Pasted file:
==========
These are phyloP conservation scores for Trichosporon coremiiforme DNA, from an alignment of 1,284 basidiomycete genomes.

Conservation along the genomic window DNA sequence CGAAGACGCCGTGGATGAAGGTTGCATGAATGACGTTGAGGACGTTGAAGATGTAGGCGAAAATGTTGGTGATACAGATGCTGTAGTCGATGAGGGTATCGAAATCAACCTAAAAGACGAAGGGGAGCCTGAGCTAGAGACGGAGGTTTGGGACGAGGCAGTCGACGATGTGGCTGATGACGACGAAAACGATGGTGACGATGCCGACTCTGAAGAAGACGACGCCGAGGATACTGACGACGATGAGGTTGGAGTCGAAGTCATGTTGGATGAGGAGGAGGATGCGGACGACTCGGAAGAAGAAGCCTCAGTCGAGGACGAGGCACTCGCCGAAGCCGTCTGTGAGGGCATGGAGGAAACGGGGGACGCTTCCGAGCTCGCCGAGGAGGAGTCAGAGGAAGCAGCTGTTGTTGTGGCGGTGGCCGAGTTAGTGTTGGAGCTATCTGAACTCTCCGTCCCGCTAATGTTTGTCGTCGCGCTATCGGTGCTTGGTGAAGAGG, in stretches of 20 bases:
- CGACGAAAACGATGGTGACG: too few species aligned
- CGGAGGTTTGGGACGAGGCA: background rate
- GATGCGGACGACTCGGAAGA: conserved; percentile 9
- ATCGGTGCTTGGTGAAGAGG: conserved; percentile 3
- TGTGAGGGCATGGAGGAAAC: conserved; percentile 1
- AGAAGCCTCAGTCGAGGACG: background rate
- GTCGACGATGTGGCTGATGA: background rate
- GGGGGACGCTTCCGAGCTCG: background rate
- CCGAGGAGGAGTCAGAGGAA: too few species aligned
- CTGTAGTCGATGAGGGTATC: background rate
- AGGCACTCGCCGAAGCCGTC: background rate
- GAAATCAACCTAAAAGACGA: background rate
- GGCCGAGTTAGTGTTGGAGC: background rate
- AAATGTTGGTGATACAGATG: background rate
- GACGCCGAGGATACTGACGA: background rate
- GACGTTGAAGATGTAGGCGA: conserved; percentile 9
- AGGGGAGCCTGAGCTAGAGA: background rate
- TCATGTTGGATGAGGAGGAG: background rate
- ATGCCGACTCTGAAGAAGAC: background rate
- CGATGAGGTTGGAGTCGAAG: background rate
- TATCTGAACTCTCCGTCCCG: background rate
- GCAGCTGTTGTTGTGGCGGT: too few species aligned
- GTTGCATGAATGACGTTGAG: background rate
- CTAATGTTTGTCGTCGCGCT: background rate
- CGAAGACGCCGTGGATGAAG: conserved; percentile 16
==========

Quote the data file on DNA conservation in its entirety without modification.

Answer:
These are phyloP conservation scores for Trichosporon coremiiforme DNA, from an alignment of 1,284 basidiomycete genomes.

Conservation along the genomic window DNA sequence CGAAGACGCCGTGGATGAAGGTTGCATGAATGACGTTGAGGACGTTGAAGATGTAGGCGAAAATGTTGGTGATACAGATGCTGTAGTCGATGAGGGTATCGAAATCAACCTAAAAGACGAAGGGGAGCCTGAGCTAGAGACGGAGGTTTGGGACGAGGCAGTCGACGATGTGGCTGATGACGACGAAAACGATGGTGACGATGCCGACTCTGAAGAAGACGACGCCGAGGATACTGACGACGATGAGGTTGGAGTCGAAGTCATGTTGGATGAGGAGGAGGATGCGGACGACTCGGAAGAAGAAGCCTCAGTCGAGGACGAGGCACTCGCCGAAGCCGTCTGTGAGGGCATGGAGGAAACGGGGGACGCTTCCGAGCTCGCCGAGGAGGAGTCAGAGGAAGCAGCTGTTGTTGTGGCGGTGGCCGAGTTAGTGTTGGAGCTATCTGAACTCTCCGTCCCGCTAATGTTTGTCGTCGCGCTATCGGTGCTTGGTGAAGAGG, in stretches of 20 bases:
- CGACGAAAACGATGGTGACG: too few species aligned
- CGGAGGTTTGGGACGAGGCA: background rate
- GATGCGGACGACTCGGAAGA: conserved; percentile 9
- ATCGGTGCTTGGTGAAGAGG: conserved; percentile 3
- TGTGAGGGCATGGAGGAAAC: conserved; percentile 1
- AGAAGCCTCAGTCGAGGACG: background rate
- GTCGACGATGTGGCTGATGA: background rate
- GGGGGACGCTTCCGAGCTCG: background rate
- CCGAGGAGGAGTCAGAGGAA: too few species aligned
- CTGTAGTCGATGAGGGTATC: background rate
- AGGCACTCGCCGAAGCCGTC: background rate
- GAAATCAACCTAAAAGACGA: background rate
- GGCCGAGTTAGTGTTGGAGC: background rate
- AAATGTTGGTGATACAGATG: background rate
- GACGCCGAGGATACTGACGA: background rate
- GACGTTGAAGATGTAGGCGA: conserved; percentile 9
- AGGGGAGCCTGAGCTAGAGA: background rate
- TCATGTTGGATGAGGAGGAG: background rate
- ATGCCGACTCTGAAGAAGAC: background rate
- CGATGAGGTTGGAGTCGAAG: background rate
- TATCTGAACTCTCCGTCCCG: background rate
- GCAGCTGTTGTTGTGGCGGT: too few species aligned
- GTTGCATGAATGACGTTGAG: background rate
- CTAATGTTTGTCGTCGCGCT: background rate
- CGAAGACGCCGTGGATGAAG: conserved; percentile 16